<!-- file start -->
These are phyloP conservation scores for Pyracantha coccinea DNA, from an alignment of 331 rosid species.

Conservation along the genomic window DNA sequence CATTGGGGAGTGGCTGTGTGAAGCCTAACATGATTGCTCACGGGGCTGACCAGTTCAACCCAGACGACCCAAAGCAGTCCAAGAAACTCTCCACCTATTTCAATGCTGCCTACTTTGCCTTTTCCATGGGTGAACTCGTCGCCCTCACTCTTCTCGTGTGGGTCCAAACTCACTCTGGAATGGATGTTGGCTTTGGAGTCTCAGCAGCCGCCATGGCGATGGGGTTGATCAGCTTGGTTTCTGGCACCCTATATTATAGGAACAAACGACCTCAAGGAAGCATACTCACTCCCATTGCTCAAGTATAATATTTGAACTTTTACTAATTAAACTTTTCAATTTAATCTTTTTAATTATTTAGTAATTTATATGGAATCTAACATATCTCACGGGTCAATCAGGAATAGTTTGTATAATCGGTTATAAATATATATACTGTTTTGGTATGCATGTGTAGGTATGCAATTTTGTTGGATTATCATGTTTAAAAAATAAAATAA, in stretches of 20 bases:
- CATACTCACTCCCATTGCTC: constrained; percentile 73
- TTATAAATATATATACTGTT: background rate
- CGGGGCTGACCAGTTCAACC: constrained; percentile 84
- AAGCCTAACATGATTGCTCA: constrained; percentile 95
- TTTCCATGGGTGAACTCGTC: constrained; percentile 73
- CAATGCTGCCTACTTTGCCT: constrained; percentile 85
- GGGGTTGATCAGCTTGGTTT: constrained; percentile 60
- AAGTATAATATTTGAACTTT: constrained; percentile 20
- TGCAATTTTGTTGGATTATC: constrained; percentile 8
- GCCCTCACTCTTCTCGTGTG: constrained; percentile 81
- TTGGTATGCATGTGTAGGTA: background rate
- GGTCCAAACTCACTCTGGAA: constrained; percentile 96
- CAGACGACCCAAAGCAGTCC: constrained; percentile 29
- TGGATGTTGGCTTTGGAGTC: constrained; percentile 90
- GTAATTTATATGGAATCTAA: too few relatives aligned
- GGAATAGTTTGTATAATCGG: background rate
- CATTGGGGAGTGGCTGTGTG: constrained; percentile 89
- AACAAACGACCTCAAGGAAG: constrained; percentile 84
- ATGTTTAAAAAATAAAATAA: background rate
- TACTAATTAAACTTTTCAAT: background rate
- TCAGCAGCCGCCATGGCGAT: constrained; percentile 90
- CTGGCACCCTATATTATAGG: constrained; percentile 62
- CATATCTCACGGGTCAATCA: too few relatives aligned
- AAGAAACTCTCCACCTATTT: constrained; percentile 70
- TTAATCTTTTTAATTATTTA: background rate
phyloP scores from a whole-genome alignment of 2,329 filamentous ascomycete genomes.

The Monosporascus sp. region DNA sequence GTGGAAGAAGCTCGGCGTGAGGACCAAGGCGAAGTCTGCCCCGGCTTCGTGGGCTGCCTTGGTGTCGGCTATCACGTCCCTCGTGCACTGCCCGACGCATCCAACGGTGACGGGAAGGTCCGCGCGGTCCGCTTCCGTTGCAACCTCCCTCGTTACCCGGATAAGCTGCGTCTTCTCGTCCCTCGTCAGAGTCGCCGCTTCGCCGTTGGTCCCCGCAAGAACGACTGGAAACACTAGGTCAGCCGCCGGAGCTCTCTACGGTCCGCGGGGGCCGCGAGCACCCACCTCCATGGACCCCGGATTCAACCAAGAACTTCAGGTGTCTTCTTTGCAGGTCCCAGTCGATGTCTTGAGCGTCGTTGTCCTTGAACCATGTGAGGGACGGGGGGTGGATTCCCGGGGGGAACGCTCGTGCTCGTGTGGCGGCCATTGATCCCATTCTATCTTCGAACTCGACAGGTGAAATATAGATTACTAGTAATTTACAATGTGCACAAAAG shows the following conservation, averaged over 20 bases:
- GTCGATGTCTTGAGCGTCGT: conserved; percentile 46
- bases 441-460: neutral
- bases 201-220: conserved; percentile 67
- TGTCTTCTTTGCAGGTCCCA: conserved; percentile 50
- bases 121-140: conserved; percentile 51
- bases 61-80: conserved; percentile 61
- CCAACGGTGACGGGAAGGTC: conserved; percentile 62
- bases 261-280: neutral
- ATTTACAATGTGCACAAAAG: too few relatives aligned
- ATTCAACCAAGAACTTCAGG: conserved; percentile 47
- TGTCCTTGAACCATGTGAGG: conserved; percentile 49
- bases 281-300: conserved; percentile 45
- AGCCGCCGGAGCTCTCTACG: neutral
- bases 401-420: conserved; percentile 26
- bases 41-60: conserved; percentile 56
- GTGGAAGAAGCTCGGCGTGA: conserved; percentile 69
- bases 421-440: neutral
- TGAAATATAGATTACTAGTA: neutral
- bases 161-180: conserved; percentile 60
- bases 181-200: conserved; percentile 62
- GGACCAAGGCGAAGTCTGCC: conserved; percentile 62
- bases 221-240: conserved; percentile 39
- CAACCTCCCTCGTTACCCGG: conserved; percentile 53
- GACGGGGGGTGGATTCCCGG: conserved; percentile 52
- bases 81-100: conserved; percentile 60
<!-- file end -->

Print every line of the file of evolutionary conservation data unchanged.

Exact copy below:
These are phyloP conservation scores for Pyracantha coccinea DNA, from an alignment of 331 rosid species.

Conservation along the genomic window DNA sequence CATTGGGGAGTGGCTGTGTGAAGCCTAACATGATTGCTCACGGGGCTGACCAGTTCAACCCAGACGACCCAAAGCAGTCCAAGAAACTCTCCACCTATTTCAATGCTGCCTACTTTGCCTTTTCCATGGGTGAACTCGTCGCCCTCACTCTTCTCGTGTGGGTCCAAACTCACTCTGGAATGGATGTTGGCTTTGGAGTCTCAGCAGCCGCCATGGCGATGGGGTTGATCAGCTTGGTTTCTGGCACCCTATATTATAGGAACAAACGACCTCAAGGAAGCATACTCACTCCCATTGCTCAAGTATAATATTTGAACTTTTACTAATTAAACTTTTCAATTTAATCTTTTTAATTATTTAGTAATTTATATGGAATCTAACATATCTCACGGGTCAATCAGGAATAGTTTGTATAATCGGTTATAAATATATATACTGTTTTGGTATGCATGTGTAGGTATGCAATTTTGTTGGATTATCATGTTTAAAAAATAAAATAA, in stretches of 20 bases:
- CATACTCACTCCCATTGCTC: constrained; percentile 73
- TTATAAATATATATACTGTT: background rate
- CGGGGCTGACCAGTTCAACC: constrained; percentile 84
- AAGCCTAACATGATTGCTCA: constrained; percentile 95
- TTTCCATGGGTGAACTCGTC: constrained; percentile 73
- CAATGCTGCCTACTTTGCCT: constrained; percentile 85
- GGGGTTGATCAGCTTGGTTT: constrained; percentile 60
- AAGTATAATATTTGAACTTT: constrained; percentile 20
- TGCAATTTTGTTGGATTATC: constrained; percentile 8
- GCCCTCACTCTTCTCGTGTG: constrained; percentile 81
- TTGGTATGCATGTGTAGGTA: background rate
- GGTCCAAACTCACTCTGGAA: constrained; percentile 96
- CAGACGACCCAAAGCAGTCC: constrained; percentile 29
- TGGATGTTGGCTTTGGAGTC: constrained; percentile 90
- GTAATTTATATGGAATCTAA: too few relatives aligned
- GGAATAGTTTGTATAATCGG: background rate
- CATTGGGGAGTGGCTGTGTG: constrained; percentile 89
- AACAAACGACCTCAAGGAAG: constrained; percentile 84
- ATGTTTAAAAAATAAAATAA: background rate
- TACTAATTAAACTTTTCAAT: background rate
- TCAGCAGCCGCCATGGCGAT: constrained; percentile 90
- CTGGCACCCTATATTATAGG: constrained; percentile 62
- CATATCTCACGGGTCAATCA: too few relatives aligned
- AAGAAACTCTCCACCTATTT: constrained; percentile 70
- TTAATCTTTTTAATTATTTA: background rate
phyloP scores from a whole-genome alignment of 2,329 filamentous ascomycete genomes.

The Monosporascus sp. region DNA sequence GTGGAAGAAGCTCGGCGTGAGGACCAAGGCGAAGTCTGCCCCGGCTTCGTGGGCTGCCTTGGTGTCGGCTATCACGTCCCTCGTGCACTGCCCGACGCATCCAACGGTGACGGGAAGGTCCGCGCGGTCCGCTTCCGTTGCAACCTCCCTCGTTACCCGGATAAGCTGCGTCTTCTCGTCCCTCGTCAGAGTCGCCGCTTCGCCGTTGGTCCCCGCAAGAACGACTGGAAACACTAGGTCAGCCGCCGGAGCTCTCTACGGTCCGCGGGGGCCGCGAGCACCCACCTCCATGGACCCCGGATTCAACCAAGAACTTCAGGTGTCTTCTTTGCAGGTCCCAGTCGATGTCTTGAGCGTCGTTGTCCTTGAACCATGTGAGGGACGGGGGGTGGATTCCCGGGGGGAACGCTCGTGCTCGTGTGGCGGCCATTGATCCCATTCTATCTTCGAACTCGACAGGTGAAATATAGATTACTAGTAATTTACAATGTGCACAAAAG shows the following conservation, averaged over 20 bases:
- GTCGATGTCTTGAGCGTCGT: conserved; percentile 46
- bases 441-460: neutral
- bases 201-220: conserved; percentile 67
- TGTCTTCTTTGCAGGTCCCA: conserved; percentile 50
- bases 121-140: conserved; percentile 51
- bases 61-80: conserved; percentile 61
- CCAACGGTGACGGGAAGGTC: conserved; percentile 62
- bases 261-280: neutral
- ATTTACAATGTGCACAAAAG: too few relatives aligned
- ATTCAACCAAGAACTTCAGG: conserved; percentile 47
- TGTCCTTGAACCATGTGAGG: conserved; percentile 49
- bases 281-300: conserved; percentile 45
- AGCCGCCGGAGCTCTCTACG: neutral
- bases 401-420: conserved; percentile 26
- bases 41-60: conserved; percentile 56
- GTGGAAGAAGCTCGGCGTGA: conserved; percentile 69
- bases 421-440: neutral
- TGAAATATAGATTACTAGTA: neutral
- bases 161-180: conserved; percentile 60
- bases 181-200: conserved; percentile 62
- GGACCAAGGCGAAGTCTGCC: conserved; percentile 62
- bases 221-240: conserved; percentile 39
- CAACCTCCCTCGTTACCCGG: conserved; percentile 53
- GACGGGGGGTGGATTCCCGG: conserved; percentile 52
- bases 81-100: conserved; percentile 60